How Does It Feel to Be a Problem?


Moustafa Bayoumi

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How Does It Feel to Be a Problem? Characters

Moustafa Bayoumi

The author of How Does It Feel to Be a Problem? is a journalist and professor of English at Brooklyn College whose research centers on the cultural discourses about Islam in the United States. In… read analysis of Moustafa Bayoumi


A 24-year-old Palestinian-American who appears briefly in the book’s introduction and penultimate chapter. He used to have a comfortable job working for commodities traders in New York and even managed to get his brother hired… read analysis of Sade


The first of Bayoumi’s seven main subjects, Rasha is a Syrian American in her early 20s who moved to Brooklyn with her family at an early age. During high school, just after September 11read analysis of Rasha


Bayoumi’s second (and only Christian) subject, who calls himself “the most far-off Arab you’ll find.” Born and raised in New York as the son of a Palestinian father and an Egyptian mother, he is… read analysis of Sami


The focus of Bayoumi’s third chapter, a devout, hijabi high schooler who lives in Bay Ridge, Brooklyn and gets into a protracted argument with her high school’s administration over her role in student… read analysis of Yasmin
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The subject of Bayoumi’s fourth portrait, a Palestinian American college student who works at his family’s grocery store in a largely Caribbean neighborhood of Brooklyn. In high school, he is gregarious and popular, but… read analysis of Akram


The woman at the center of Bayoumi’s fifth chapter, an Iraqi American who grows up in Maryland, Brooklyn, and Colorado but, by the time of the book’s publication, lives with her husband in Virginia… read analysis of Lina


A young Palestinian Chilean American college graduate who cannot find a job, which frightens him because, without one, he will not be able to marry Nadine, the Palestinian girl on whom he has set… read analysis of Omar


The subject of Bayoumi’s final portrait, Rami is a devoutly religious Palestinian American teenager who has decided to dedicate his life to Islam. He wants to teach Muslims to live more virtuously and show… read analysis of Rami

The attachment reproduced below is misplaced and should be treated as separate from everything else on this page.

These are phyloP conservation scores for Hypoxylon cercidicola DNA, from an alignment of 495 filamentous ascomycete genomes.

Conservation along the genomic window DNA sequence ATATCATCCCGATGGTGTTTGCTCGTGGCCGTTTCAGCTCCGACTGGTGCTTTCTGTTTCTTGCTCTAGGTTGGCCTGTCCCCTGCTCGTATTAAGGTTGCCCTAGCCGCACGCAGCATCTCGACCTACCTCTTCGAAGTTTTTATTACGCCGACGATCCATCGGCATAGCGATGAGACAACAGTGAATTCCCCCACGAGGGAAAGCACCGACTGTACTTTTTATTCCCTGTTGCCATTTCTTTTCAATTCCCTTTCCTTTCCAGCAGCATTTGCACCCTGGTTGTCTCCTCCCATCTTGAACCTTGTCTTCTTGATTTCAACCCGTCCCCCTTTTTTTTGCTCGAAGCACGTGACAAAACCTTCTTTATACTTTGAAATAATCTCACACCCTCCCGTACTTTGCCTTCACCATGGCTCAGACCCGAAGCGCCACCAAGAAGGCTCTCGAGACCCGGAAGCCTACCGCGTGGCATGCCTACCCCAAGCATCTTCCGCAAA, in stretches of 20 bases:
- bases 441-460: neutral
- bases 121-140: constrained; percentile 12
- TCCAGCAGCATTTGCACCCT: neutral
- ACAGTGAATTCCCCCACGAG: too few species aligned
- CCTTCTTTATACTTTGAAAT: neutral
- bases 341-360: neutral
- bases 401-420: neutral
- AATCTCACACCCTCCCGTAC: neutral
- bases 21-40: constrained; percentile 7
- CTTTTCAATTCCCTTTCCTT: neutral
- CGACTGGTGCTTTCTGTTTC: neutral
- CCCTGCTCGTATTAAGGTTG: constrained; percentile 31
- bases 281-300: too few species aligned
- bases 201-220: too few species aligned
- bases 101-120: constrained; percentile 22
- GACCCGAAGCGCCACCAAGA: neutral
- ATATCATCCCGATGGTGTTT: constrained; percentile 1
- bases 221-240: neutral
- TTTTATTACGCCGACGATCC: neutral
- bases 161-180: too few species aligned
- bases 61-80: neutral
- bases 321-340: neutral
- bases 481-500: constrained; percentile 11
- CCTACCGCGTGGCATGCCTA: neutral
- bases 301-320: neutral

Yasmin’s Father

He helps Yasmin appeal to the student affairs coordinator in an attempt fight the school policy that excludes her from serving in student government. The school administration derides him for supposedly trying to “control [his]… read analysis of Yasmin’s Father


Lina’s strict Iraqi mother, who is horrified at her rebelliousness and sends her back to Iraq for a summer and then again for a year. She worked at the Iraqi embassy and then a… read analysis of Maisa


An Iraqi Lina meets on the internet and falls in love with, even though they never end up as anything more than friends. About two years after they meet, the FBI informs Lina that Wisam… read analysis of Wisam


A towering, garrulous, brilliant, and devout 21-year-old Lebanese American who is close friends with Rami. After meeting at their college’s Muslim Student Association, Ezzat starts to grill Rami on his religious beliefs and guides… read analysis of Ezzat


A friend of Rami’s and a religious scholar who, despite his youth, is already a local celebrity in New York’s Muslim community. He dresses traditionally, which makes his parents worry for his safety, and… read analysis of Mohammad

The Student Affairs Coordinator

An administrator at Yasmin’s school who is responsible for overseeing student government. While he is polite and always listens respectfully to Yasmin’s arguments for why she should be allowed to serve on student government… read analysis of The Student Affairs Coordinator

Rasha’s mother

After raising her daughters with “the simple values of honesty, compassion, and the protection of [their] honor,” Rasha’s mother suddenly finds herself detained without charge alongside them in a New Jersey jail after Septemberread analysis of Rasha’s mother
Minor Characters
Lina’s husband and the older brother of her father’s second wife, who lives in Virginia. After their families set them up together, their relationship is tumultuous for many years, but they reconcile and marry in 2006.
Omar’s love interest and a fellow Palestinian student at Hunter College. Omar hopes to marry her in a traditional Palestinian ceremony, but their families will not allow the marriage until he finds a job.
One of Rasha’s two best friends, along with Nicky. She is from Ecuador and writes letters to Rasha in prison; they tearfully reunite after Rasha’s release.
Along with Gaby, one of Rasha’s two best friends, who is distraught to see Rasha detained and ecstatic to reunite with her after she is released. Nicky is from Azerbaijan.
Rasha’s older sister and cellmate for three months in detention.
Sami’s girlfriend, a Puerto Rican woman from New Jersey, whom he meets as a pen-pal while in the Army.